The Puppet Her and the Ice Him
The endgame of most romantic comedies is to get the couple to “and they lived happily ever after.” Right? After all the meet-cutes, bouncy banter, misunderstandings that could have been easily resolved with a conversation, and tearful reconciliations, it all ends with a kiss and the assumption that the happy couple will walk into the sunset together.
Okay, cool. But then what? Do they deal with the seven year itch? Have kids, then vaguely regret having kids? Slowly grow apart? Get into an expensive and time-consuming divorce? Make it all the way into their twilight years and then one of them dies? Just like each relationship is its own highly individual and deeply weird* organism, so, too, does each relationship have its own life cycle. Some pass away before the first date is over. Others last beyond a lifetime. Still others are meant to be temporary but set the trajectory of a person’s life.
So do I expect a major studio to make a romantic comedy that’s a) romantic, b) actually funny, and c) willing to zig where so many other rom-coms have zagged? I do not. Major studios are a superstitious and cowardly lot. Only independent cinema has the courage to break expected tropes and deliver something interesting. That’s why I responded so strongly to Goodbye, Petrushka, a rom-com made with serious intelligence and a sneaky sense of humor.
Claire (Lizzie Kehoe) loves two things with her whole heart. Those would be puppets and France. She has a skill for puppetry, the construction, the execution, the storytelling that can only be possible with the usage of marionettes. Unfortunately, she’s in a college film class taught by the odious Professor Steve (Dhane Ross). He commits two unpardonable sins. He speaks in the third person** and he cruelly puts down Claire’s dream of puppet-forward cinema.
Claire is heartbroken. Her bestie Julia (Casey Landman) is one of those people who delivers wise counsel and breathtaking insanity to friends in equal measure. She encourages Claire that now is the time to drop out, head for Paris, and follow her dreams. It’s a good idea, even coming from Julia. So Claire dusts off her passport and makes for the City of Light.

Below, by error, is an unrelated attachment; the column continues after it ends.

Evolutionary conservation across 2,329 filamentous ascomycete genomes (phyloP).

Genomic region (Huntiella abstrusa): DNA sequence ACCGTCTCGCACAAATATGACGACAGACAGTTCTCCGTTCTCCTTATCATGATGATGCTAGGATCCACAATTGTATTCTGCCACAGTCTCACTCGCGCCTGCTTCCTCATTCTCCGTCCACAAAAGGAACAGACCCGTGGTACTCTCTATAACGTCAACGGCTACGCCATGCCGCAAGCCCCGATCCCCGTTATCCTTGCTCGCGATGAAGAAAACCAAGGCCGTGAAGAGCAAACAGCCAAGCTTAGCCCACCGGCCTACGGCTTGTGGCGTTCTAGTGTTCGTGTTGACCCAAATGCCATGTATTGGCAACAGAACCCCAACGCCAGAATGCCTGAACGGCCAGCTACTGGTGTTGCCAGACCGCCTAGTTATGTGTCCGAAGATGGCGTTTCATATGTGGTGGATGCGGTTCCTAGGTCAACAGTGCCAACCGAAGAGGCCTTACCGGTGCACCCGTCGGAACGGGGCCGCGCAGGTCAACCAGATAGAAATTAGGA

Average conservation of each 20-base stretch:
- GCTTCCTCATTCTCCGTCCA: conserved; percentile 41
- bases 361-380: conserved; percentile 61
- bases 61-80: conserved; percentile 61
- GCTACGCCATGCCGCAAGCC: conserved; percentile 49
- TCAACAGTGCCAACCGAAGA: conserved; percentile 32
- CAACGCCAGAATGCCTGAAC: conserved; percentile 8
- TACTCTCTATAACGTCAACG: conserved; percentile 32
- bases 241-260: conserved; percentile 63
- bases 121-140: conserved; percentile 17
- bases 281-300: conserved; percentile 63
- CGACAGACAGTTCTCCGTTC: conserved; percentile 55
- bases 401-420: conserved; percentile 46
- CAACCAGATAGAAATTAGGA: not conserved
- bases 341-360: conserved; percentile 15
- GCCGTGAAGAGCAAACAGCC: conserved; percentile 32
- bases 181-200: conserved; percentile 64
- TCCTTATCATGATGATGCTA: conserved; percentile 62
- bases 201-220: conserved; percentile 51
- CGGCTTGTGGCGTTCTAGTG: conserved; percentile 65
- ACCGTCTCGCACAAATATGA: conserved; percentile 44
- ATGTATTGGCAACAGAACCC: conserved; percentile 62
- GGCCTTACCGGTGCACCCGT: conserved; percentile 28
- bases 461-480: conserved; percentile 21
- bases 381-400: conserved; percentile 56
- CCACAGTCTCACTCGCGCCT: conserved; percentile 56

Is Paris all sunshine, magic, and buttery croissants for our Claire? Not so much! She gets a job as an au pair and encounters a specific kind of Gallic shittiness that could only flourish in la Republique. She also encounters intense and baffling bureaucratic resistance at a local puppetry conservatory.*** In a lot of ways, Claire’s experience in Paris is absolute merde.
And then? She meets Thibault (Thomas Vieljeux). He’s a figure skater, a very good one, and he’s unfortunately aging out of the sport. Claire has a (potentially) brilliant idea. She and Thibault will collaborate on an adaptation of Stravinsky’s “Petrushka,” one that features both skating and puppetry. Along with the collaboration, there could be something else developing between them.
I’ve said this before, but debut features can be a little dicey for me. It’s genuinely miraculous when someone completes the herculean task of making a movie, but making a good movie? You know, one with a voice and with something to say? That’s not something you come across too often. That’s why I’m so thankful that Nicola Rose has made a good movie. It’s a little shaggy, to be sure. Some of the timing within the comedy is a little iffy, and there are a few scenes that could have been tightened up to goose the pacing.